Friday, 4 January 2013

Black Spring Blog Tour - Alison Groggon Guest Post

As the first stop on the Black Spring Blog Tour organised by Walker Books, I am really pleased to welcome author Alison Groggan onto the blog today discussing female characters in the fantasy genre. 
 Patriarchy in fantasy – letting the women shine
Along with a goodly proportion of the western world, my family and I trotted off over the Christmas break to the first instalment of Peter Jackson’s epic adaptation of The Hobbit. We took the precaution of seeing the movie in 2D, and, truth be told, totally enjoyed ourselves. Even the indulgent opening scenes that harked back to The Fellowship of the Ring only prompted nostalgia for the days when the children were younger and we ritually attended The Lord of the Rings trilogy every Boxing Day. 
Whatever you think of The Hobbit, whether in glorious 3D HFR technicolour or on the page, one thing is unarguable: it’s a Boy’s Own Adventure from beginning to end. Aside from random feminine extras in the background, we counted two women in the film: Cate Blanchett reprising her role as Galadriel, and a nameless elf blowing a flute. Women in this world of adventure and peril, one of the ur-narratives of the modern fantasy genre, scarcely exist. 
This was par for the course back in 1937, when The Hobbit was first published. The influx of women writing SFF, from Ursula Le Guin and Octavia Butler, to authors such as Margo Lanagan, Kate Elliott, Kate Forsyth and myself (to name a very few) signals a significant change in the Boys’ Own dominance of fantasy. 
But the presence of women (or of people of colour, or any other so-called minority) in fantasy narratives remains controversial, and the fantasy genre is still too prone to white them out as decorative, characterless, generic extras, if indeed they are held to exist at all.  The excuses given for what is actually lack of imagination (this is fantasy, right?) or plain bad writing often come down to so-called “historical accuracy”: writing about sexist worlds means that it’s perfectly acceptable for writing to be sexist. In Your Default Narrative Settings Are Not Apolitical, http://fozmeadows.wordpress.com/2012/12/08/psa-your-default-narrative-settings-are-not-apolitical/ author Foz Meadows magisterially takes this idea down and shows it for the shabby, historically inaccurate laziness it is.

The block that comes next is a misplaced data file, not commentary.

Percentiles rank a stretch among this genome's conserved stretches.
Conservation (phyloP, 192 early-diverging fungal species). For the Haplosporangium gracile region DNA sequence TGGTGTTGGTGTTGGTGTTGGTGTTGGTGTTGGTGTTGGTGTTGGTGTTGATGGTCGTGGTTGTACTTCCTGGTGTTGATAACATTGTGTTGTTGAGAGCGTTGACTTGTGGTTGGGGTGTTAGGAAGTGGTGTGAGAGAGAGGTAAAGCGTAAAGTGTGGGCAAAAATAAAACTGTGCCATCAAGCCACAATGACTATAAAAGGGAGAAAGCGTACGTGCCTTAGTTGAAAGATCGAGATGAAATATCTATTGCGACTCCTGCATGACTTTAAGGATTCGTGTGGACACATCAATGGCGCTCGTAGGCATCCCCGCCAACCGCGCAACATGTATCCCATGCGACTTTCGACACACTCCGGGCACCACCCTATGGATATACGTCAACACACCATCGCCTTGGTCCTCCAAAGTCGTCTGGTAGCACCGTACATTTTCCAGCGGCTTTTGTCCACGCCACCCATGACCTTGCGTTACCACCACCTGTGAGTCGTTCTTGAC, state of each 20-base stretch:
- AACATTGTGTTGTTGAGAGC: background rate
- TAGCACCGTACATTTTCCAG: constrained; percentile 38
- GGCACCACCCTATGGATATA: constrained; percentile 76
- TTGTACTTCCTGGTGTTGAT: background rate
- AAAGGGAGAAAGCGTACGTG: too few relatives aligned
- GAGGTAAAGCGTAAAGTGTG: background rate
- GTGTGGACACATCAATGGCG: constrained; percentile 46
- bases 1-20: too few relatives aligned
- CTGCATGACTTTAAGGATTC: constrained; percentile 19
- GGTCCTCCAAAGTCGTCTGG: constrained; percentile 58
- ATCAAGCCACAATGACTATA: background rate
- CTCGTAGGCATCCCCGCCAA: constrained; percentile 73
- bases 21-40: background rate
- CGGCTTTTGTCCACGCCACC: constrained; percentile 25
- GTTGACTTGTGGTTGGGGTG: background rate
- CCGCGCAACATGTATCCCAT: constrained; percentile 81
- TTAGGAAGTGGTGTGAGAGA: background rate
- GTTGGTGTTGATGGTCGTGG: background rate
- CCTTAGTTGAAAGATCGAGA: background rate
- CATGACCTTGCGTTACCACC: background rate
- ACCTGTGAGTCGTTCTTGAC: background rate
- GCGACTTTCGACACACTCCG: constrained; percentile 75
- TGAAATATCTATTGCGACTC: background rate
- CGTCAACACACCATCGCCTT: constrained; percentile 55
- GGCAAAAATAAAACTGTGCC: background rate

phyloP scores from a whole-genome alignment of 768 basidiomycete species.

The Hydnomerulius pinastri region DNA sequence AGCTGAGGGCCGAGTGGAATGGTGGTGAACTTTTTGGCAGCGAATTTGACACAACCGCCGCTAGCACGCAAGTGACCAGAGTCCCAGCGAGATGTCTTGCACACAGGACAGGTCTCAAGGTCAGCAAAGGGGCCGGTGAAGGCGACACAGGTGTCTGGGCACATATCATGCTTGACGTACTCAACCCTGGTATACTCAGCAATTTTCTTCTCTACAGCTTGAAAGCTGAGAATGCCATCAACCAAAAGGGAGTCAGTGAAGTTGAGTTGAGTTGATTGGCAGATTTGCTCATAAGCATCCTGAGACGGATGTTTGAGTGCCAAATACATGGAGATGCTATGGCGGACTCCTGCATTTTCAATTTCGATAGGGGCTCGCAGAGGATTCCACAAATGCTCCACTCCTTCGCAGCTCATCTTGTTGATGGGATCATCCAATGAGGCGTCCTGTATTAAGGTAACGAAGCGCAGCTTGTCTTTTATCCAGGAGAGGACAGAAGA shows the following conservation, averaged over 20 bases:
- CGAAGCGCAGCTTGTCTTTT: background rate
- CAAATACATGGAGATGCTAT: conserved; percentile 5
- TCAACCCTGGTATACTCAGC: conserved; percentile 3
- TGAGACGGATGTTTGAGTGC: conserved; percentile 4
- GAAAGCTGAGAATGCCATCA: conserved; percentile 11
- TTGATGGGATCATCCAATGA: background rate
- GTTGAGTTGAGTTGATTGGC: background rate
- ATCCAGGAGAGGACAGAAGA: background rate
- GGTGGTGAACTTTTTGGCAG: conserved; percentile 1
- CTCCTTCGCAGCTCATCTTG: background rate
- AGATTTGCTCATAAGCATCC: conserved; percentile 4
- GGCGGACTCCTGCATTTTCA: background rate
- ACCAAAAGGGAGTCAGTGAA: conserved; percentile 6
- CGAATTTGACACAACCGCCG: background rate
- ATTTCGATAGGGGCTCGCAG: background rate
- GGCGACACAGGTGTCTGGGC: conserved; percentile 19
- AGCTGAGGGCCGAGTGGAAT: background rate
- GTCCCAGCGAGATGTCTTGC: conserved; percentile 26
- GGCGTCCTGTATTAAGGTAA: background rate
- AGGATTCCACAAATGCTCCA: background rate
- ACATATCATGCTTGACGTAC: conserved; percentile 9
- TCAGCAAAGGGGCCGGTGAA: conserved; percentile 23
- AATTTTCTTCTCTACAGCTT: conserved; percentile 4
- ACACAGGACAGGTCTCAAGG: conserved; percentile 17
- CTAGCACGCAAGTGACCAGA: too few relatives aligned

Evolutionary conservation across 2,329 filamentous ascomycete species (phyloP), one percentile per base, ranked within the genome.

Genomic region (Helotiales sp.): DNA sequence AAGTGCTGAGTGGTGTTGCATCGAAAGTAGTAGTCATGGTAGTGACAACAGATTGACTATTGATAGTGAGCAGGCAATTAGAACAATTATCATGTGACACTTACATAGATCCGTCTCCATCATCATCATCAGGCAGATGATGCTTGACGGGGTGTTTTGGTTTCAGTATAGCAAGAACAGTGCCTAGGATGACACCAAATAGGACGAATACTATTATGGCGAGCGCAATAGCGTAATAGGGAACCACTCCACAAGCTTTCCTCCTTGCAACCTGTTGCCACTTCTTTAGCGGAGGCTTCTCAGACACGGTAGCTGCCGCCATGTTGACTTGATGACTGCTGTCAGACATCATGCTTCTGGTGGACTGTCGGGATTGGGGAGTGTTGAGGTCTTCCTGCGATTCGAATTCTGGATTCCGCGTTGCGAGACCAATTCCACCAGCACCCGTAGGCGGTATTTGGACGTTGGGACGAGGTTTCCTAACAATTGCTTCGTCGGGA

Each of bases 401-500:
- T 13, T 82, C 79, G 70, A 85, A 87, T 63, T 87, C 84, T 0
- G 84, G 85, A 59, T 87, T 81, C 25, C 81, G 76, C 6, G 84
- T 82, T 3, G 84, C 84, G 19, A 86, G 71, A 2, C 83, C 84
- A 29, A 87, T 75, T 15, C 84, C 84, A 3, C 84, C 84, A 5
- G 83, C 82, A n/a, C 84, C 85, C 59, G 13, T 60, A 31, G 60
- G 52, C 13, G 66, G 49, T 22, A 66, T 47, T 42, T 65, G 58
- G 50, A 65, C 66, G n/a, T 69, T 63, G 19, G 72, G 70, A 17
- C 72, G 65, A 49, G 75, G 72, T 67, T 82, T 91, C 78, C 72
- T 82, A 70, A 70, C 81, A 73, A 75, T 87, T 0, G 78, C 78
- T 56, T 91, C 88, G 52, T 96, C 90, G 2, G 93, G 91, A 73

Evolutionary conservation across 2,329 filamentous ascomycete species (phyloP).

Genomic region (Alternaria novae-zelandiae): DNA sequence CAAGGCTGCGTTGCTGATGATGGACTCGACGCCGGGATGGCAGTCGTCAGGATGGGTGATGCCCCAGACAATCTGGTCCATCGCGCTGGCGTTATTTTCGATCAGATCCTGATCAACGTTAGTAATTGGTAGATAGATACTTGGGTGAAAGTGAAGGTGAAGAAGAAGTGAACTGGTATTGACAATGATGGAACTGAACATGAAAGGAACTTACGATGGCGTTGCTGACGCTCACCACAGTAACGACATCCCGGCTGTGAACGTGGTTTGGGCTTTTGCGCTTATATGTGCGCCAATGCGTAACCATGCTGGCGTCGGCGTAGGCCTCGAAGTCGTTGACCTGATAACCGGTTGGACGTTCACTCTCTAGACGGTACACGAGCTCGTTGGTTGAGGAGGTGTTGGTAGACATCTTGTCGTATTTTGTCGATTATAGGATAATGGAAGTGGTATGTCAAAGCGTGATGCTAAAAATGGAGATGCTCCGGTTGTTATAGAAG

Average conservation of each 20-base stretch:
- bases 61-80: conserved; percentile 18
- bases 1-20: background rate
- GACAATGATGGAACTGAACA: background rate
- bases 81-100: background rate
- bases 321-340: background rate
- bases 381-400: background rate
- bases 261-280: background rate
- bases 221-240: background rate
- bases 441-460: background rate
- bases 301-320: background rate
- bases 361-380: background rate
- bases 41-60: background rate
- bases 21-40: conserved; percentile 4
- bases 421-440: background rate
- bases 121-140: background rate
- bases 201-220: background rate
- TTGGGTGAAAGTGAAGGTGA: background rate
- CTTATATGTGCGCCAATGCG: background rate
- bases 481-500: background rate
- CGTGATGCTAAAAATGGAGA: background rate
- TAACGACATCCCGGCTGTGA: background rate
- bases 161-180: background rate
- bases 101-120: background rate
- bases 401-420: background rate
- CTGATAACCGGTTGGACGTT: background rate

Since Tolkien, an idealised (or dystopic) patriarchal society has often been the standard default setting for mediaeval fantasy, with very boring results for women, both as characters in the novels and as readers. Yet this need not follow. In Black Spring, (which is set in an imagined 19th century world) my female protagonists, Anna and Lina, live in a deeply sexist and classist society. Anna, a highly intelligent and literate woman, is a servant. Lina is a passionate, wilful aristocrat, saved by her noble birth from being put to death as a baby because she is a witch. The central tragedy of the book is in fact driven by sexism. As Anna observes: “Lina’s only real crime was to be born a woman, with powers and instincts that were thought proper to belong only to a man.” 
The viewpoints of Anna and Lina are contrasted with the opening and closing narratives of a pretentious (and rather comic) wannabe writer, Oskar Hammel. He encapsulates, if you like, the “acceptable” misogyny of this society, whereas other characters, such as the evil wizard Ezra, show its violent underpinnings. What matters for me is that this society is viewed through the eyes of the women who have to live in it, and especially through the sceptical and questioning eyes of Anna. Although, as the major narrator, she might be a little invisible to readers, for me Anna was the character I most enjoyed writing, and I think she is the real heroine of the book.
Of course it’s true that sexism is a historical reality. That doesn’t mean that historically-inspired fantasy writing need be sexist if the author chooses to imagine a patriarchal society. In fact, it’s really easy not to be sexist. All you have to do is to take your female characters as seriously as the male characters, to believe that their actions are just as significant in the story, and to ensure that the women are as complex, as interesting and as dynamic as the men. As, indeed, they have been throughout history.
Black Spring by Alison Croggon was published by Walker Books on the 3rd of January. This is the best retelling of Wuthering Heights I have ever read and I would highly recommend it.
To find out more about Alison Croggon:
Twitter: @AlisonCroggon

3 comments:

  1. I'm looking forward to reading Black Spring!

    As for The Hobbit lacking in female characters, I noticed the same in The Wrath of the Titans. Two female characters, only one important to the story. And no Greek goddesses among the gods, I couldn't believe it.

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  2. Intriguing discussion. I have recently finished Black Spring and love how Alison Croggon has shifted the balance of power. Wuthering Heights is one of my all times favourites, Black Spring has taken it to a new dimension.

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